I have to say that as someone who grew up simply memorizing math times tables and addition facts, this was a wonderful concept to be introduced to. I found them to be extremely effective as a “Mind’s On” activity and to get students thinking about how math operations and concepts really work. Although math is generally a subject that allows for very little deviation, this activity shows students that there are often ample strategies that they can use to solve math problems. Number Talks give them that bank of strategies to use for math problems, and it also allows teachers to learn what is really going on in the minds of our students, even if we are asking them “simple’ questions like 5 + 7.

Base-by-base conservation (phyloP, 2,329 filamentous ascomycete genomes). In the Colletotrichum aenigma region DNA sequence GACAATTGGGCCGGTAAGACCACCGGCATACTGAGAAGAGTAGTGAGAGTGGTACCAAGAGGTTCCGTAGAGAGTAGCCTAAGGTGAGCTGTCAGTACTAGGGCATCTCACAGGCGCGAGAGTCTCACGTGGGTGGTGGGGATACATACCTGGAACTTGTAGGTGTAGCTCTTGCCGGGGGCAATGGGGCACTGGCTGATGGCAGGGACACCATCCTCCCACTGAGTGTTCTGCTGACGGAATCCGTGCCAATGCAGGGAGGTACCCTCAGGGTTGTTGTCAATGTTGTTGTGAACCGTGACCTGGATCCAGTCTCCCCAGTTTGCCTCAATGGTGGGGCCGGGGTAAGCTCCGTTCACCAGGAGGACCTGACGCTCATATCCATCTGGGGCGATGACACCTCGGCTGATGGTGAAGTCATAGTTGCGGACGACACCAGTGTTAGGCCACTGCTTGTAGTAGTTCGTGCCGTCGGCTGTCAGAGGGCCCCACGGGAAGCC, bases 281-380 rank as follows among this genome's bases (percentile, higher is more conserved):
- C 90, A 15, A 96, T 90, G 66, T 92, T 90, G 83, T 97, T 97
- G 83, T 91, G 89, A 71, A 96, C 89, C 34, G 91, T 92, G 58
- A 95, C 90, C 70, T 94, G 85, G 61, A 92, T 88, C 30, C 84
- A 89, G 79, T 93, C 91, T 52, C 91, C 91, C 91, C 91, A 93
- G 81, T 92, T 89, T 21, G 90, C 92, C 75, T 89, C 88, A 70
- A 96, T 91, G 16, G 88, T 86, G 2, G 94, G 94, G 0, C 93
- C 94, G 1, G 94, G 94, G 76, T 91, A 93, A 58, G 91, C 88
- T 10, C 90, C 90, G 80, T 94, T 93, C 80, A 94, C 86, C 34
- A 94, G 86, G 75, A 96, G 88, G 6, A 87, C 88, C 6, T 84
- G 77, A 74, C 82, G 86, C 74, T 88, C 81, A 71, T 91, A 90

“Number Talks” guidebook by Sherry Parrish. Photo: https://grade2commoncoremath.wikispaces.hcpss.org/Number+Talks

There are some great resources out there for teachers interested in incorporating Number Talks into their classroom. This article written by the Parrish gives a short and simple introduction into the concept and even walks through an example with student dialogue and diagrams.

For further learning, you might want to consider buying Sherry Parrish’s book “Number Talks Common Core Edition, Grades K-5: Helping Children Build Mental Math and Computation Strategies.” Youtube is also a great resource to see some real Number Talks in action. Here is a favourite of mine, but just by searching “Number Talk” you will be able to find many more.

Do you use Number Talks in your classroom? Do you think this is a useful strategy to help kids delve deeper into math comprehension? What are some other strategies you could use to help understand students’ mental math processes better? Let us know what you think below!